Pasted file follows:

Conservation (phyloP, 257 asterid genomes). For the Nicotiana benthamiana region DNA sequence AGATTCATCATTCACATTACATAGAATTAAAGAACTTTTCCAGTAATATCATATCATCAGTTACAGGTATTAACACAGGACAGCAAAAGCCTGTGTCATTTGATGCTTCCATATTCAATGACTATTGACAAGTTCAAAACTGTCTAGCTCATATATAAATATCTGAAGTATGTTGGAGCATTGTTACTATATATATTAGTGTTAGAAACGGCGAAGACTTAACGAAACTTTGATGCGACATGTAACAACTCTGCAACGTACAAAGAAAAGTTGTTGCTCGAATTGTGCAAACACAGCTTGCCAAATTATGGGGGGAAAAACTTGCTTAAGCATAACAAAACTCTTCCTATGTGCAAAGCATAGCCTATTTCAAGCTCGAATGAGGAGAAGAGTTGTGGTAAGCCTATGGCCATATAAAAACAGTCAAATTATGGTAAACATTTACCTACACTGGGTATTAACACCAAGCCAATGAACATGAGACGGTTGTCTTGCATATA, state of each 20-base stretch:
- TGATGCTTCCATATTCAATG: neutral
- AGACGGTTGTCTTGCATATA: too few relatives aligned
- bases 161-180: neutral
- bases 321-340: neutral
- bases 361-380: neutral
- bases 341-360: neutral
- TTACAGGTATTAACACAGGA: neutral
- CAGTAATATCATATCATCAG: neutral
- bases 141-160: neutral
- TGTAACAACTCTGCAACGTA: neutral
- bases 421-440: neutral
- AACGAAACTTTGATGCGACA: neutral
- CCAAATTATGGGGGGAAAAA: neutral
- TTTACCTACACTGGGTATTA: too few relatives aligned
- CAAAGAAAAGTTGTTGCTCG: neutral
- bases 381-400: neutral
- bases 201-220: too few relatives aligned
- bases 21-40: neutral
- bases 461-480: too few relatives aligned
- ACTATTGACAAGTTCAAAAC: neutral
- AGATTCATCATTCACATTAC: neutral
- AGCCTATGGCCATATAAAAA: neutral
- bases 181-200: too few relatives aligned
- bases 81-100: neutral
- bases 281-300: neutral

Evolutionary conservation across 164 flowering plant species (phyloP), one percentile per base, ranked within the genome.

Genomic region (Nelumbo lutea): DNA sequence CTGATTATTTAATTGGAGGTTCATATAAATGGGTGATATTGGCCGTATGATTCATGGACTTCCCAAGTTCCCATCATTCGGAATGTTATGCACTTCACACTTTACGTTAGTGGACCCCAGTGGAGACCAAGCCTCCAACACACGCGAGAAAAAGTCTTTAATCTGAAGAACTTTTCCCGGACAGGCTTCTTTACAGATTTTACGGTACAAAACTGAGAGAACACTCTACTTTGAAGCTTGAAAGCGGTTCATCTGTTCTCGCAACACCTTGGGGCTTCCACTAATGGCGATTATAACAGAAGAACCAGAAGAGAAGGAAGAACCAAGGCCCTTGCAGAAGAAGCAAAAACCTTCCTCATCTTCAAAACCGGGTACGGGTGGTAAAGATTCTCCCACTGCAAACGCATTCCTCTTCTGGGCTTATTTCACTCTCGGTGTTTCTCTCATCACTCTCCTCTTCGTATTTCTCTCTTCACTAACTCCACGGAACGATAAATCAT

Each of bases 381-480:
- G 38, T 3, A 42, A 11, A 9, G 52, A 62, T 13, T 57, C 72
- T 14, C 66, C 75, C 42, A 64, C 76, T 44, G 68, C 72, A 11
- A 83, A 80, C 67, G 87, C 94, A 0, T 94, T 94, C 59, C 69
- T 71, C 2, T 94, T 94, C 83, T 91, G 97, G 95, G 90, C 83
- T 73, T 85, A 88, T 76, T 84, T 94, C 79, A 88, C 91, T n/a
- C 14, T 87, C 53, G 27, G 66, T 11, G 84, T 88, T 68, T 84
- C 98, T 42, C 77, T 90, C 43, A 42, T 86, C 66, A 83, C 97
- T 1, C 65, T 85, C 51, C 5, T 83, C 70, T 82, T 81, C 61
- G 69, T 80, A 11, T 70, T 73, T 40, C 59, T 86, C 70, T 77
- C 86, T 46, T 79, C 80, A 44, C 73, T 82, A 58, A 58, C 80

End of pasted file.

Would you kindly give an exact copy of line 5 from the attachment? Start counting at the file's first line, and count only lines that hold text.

- bases 321-340: neutral